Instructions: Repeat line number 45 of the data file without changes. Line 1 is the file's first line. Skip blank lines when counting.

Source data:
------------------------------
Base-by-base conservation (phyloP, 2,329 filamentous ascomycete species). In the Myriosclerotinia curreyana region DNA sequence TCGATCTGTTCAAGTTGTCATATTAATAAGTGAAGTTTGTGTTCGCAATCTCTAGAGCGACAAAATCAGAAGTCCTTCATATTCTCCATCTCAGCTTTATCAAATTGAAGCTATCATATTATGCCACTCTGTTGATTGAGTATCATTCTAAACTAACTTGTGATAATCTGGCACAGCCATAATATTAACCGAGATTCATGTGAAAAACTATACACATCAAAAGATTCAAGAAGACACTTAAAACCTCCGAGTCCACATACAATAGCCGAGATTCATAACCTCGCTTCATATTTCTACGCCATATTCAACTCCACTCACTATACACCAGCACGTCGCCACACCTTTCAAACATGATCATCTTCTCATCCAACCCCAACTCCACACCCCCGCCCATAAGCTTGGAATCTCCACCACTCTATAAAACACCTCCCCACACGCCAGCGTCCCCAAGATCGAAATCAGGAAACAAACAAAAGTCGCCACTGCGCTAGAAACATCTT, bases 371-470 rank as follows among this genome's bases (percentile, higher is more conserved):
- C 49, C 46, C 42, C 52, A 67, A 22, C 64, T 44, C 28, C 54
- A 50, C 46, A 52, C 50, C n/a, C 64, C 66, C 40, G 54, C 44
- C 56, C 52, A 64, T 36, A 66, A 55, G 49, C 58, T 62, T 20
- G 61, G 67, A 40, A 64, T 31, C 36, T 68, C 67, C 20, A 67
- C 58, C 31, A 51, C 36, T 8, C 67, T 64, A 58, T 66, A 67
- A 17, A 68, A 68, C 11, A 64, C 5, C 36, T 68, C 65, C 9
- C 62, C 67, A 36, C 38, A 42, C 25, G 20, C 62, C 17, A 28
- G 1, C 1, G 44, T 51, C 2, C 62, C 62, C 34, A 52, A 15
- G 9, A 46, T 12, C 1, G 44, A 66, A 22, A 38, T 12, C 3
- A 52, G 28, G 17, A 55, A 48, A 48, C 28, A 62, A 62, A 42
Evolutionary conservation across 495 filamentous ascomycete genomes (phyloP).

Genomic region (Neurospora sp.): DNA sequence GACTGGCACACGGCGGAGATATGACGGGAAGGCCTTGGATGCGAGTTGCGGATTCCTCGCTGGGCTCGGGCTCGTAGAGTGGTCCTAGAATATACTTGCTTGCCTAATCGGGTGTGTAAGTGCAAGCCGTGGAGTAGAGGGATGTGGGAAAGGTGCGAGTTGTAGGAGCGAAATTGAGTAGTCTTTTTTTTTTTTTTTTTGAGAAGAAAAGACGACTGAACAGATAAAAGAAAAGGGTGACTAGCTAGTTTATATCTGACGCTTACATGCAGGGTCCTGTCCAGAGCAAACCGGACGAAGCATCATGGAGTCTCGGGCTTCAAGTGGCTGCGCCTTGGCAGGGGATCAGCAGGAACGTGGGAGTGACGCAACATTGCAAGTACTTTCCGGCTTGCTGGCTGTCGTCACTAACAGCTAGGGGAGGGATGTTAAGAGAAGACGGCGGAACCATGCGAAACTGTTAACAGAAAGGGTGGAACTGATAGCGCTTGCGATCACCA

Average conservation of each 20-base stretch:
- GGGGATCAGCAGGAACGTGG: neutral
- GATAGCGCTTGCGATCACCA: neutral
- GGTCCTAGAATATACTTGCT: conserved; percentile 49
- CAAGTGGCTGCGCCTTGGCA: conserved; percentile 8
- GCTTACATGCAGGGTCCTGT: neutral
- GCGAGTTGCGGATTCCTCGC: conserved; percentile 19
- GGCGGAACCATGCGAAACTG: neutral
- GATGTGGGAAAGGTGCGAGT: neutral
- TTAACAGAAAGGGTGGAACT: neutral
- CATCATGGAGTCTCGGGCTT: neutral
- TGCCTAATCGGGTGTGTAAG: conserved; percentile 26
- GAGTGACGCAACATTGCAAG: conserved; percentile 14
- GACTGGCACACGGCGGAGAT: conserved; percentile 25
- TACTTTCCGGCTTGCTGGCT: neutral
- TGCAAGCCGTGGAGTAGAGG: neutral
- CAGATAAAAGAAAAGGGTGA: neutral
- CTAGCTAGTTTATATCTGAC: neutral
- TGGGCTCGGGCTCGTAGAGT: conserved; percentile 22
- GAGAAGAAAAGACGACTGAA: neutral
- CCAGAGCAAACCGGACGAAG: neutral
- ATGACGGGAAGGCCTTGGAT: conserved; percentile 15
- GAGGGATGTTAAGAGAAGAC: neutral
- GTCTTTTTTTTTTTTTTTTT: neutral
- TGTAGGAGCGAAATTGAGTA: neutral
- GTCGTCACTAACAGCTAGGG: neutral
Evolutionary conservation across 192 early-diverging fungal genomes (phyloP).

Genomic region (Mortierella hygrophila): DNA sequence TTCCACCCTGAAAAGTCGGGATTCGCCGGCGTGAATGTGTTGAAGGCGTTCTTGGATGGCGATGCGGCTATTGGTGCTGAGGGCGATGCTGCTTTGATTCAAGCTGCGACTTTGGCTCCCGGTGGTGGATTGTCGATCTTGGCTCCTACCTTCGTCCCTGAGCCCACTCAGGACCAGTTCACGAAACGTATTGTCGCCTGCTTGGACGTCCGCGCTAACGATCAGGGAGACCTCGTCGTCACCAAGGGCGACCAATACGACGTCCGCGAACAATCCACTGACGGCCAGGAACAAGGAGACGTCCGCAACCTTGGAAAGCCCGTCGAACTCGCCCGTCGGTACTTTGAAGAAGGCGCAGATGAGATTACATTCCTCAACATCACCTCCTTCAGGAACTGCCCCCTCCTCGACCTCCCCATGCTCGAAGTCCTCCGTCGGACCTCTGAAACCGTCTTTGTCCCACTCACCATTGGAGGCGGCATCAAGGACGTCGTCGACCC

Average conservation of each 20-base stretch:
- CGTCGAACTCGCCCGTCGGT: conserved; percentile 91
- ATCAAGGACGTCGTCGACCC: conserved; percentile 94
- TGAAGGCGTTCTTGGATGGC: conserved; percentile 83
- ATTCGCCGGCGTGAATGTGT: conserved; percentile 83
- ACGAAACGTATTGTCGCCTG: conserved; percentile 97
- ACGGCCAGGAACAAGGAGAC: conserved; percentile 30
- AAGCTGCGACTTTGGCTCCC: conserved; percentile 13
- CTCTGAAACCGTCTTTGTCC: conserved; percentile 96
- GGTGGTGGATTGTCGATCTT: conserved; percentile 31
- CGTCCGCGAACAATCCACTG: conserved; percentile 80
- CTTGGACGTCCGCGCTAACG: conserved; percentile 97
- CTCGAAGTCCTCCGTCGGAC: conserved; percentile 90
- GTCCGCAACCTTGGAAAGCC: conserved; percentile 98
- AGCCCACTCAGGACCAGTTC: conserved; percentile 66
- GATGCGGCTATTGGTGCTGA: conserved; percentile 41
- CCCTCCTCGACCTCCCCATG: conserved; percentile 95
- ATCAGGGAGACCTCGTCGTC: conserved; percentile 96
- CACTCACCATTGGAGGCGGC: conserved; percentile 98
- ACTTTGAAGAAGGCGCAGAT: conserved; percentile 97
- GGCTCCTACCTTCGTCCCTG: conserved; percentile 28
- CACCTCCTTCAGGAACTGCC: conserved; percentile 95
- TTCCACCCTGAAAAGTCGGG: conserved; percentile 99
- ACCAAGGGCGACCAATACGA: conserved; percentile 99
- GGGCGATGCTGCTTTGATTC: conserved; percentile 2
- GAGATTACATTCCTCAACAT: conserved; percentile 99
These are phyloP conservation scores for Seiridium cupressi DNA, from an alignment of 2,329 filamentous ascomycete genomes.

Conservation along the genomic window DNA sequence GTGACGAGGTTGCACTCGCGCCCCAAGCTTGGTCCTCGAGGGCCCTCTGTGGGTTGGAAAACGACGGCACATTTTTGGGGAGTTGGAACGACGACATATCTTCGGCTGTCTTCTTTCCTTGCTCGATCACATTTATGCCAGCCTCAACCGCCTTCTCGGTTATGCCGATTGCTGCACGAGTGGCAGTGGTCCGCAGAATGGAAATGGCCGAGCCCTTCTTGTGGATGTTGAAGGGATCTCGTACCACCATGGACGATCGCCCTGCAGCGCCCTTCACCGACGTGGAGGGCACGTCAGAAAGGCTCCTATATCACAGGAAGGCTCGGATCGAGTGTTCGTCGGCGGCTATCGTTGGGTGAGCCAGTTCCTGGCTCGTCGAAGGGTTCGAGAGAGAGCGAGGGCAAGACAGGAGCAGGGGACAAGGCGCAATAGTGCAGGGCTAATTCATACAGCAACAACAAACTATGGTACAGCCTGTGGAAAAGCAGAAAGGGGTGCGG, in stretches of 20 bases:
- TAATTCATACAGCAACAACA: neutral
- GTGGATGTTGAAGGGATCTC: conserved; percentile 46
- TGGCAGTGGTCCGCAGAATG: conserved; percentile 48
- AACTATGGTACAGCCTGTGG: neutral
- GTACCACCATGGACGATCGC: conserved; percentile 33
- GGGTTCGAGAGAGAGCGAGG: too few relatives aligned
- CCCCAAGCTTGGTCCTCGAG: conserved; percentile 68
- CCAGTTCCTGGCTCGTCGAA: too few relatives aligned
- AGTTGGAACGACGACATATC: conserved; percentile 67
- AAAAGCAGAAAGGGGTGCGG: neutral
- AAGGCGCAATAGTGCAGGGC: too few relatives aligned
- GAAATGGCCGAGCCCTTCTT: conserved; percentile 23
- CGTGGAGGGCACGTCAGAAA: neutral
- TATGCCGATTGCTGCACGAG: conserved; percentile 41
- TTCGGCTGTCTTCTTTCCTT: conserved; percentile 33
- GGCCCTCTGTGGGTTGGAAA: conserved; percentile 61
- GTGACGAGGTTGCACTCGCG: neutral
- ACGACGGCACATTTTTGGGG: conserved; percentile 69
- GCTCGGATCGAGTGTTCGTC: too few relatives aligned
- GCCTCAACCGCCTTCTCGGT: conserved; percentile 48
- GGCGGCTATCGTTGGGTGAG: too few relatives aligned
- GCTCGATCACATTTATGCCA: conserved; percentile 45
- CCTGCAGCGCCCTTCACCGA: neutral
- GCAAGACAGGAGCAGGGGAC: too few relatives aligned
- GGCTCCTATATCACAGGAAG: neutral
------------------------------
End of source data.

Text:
- TGAAGGCGTTCTTGGATGGC: conserved; percentile 83